The remains of three new Pompeii victims have been unearthed beneath the towering shadow of Mount Vesuvius - almost 2000 years after its catastrophic 79 CE eruption.
The skeleton remains are believed to have belonged to two women and a child, aged between three to four years old.
The trio are believed to have died while seeking shelter in what is suspected to be a bakery, during the first stage of the eruption.
"In these last rooms the bone remains of three victims of the eruption have surfaced," a statement from Pompeii Archaeological Park said.
"Three Pompeians who had taken refuge in search of salvation and who instead found their death under the collapsed attics.
"The individuals were found in an already excavated environment, where only 40 cm remained of intact stratigraphy (earth).
"They rested in direct contact with the floor, and presented - together with evidence of important postmortem settlement processes - a series of perimortem traumas due to the collapse of the attic above."
A structure with two intact fresco walls were also discovered as part of the ongoing excavations in an area called Regio IX, a commercial part of town.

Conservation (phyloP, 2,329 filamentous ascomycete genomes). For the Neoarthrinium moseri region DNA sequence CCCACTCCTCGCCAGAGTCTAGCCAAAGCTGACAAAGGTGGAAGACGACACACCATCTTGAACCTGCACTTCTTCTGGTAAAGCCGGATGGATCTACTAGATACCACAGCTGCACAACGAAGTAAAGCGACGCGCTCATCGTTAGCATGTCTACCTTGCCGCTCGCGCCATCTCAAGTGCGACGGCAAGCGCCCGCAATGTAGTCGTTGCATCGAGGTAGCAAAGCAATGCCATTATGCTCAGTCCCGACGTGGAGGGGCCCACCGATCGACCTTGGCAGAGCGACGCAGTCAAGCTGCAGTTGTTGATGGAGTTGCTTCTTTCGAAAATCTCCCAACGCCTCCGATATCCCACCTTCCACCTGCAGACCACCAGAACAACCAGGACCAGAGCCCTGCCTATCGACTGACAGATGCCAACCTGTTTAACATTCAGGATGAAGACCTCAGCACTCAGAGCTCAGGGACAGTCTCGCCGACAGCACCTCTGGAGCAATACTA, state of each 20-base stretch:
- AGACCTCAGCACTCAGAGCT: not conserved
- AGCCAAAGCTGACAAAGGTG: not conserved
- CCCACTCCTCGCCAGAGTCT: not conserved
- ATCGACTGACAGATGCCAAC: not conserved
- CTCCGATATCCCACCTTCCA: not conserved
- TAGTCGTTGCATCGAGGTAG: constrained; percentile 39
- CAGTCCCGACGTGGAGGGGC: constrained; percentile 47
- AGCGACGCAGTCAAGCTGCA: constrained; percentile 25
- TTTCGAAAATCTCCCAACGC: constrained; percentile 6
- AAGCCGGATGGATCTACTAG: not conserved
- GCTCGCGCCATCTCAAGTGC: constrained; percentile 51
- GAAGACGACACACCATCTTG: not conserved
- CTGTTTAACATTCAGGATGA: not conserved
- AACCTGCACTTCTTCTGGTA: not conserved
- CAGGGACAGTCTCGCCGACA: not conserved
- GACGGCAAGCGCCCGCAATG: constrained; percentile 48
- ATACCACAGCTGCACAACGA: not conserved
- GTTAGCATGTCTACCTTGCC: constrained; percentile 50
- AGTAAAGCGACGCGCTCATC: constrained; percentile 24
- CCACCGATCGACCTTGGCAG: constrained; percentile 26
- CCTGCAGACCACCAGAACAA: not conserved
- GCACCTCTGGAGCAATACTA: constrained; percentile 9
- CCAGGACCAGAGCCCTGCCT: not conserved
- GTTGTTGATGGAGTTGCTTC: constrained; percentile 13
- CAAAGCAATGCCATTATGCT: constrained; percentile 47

One of the walls depicted the sea god Poseidon and Amimone, the other portrays the sun god Apollo and his first love Daphne, who swore to remain a virgin and spurned his advances.
The discoveries come weeks after the remains of two victims, believed to be men, were found beneath a collapsed wall.
The ancient Roman city was destroyed when Vesuvius roared to life the morning of August 24, 79 CE.
By lunchtime the volcano had sent a towering ash and debris cloud into the stratosphere, which rained pumice down on the town as earthquakes rumbled foundations.
This is known as the Plinian phase, which lasted for about 20 hours, and is thought to have been when the three victims perished.
Destruction came for Pompeii in the second eruption stage, known as the Pelean phase.
Pyroclastic surges of molten rock and hot gases surged down the volcano's slopes, burning and asphyxiating people before they had a chance to flee, burying the city.
The eruption is said to have released 100,000 times the energy of the Hiroshima-Nagasaki atomic bombings in World War II.
It's estimated 2000 people died in Pompeii.
However, the exact death toll from the eruption is not known as casualties also occurred in the nearby settlements of Herculaneum, Oplontis, and Stabiae.
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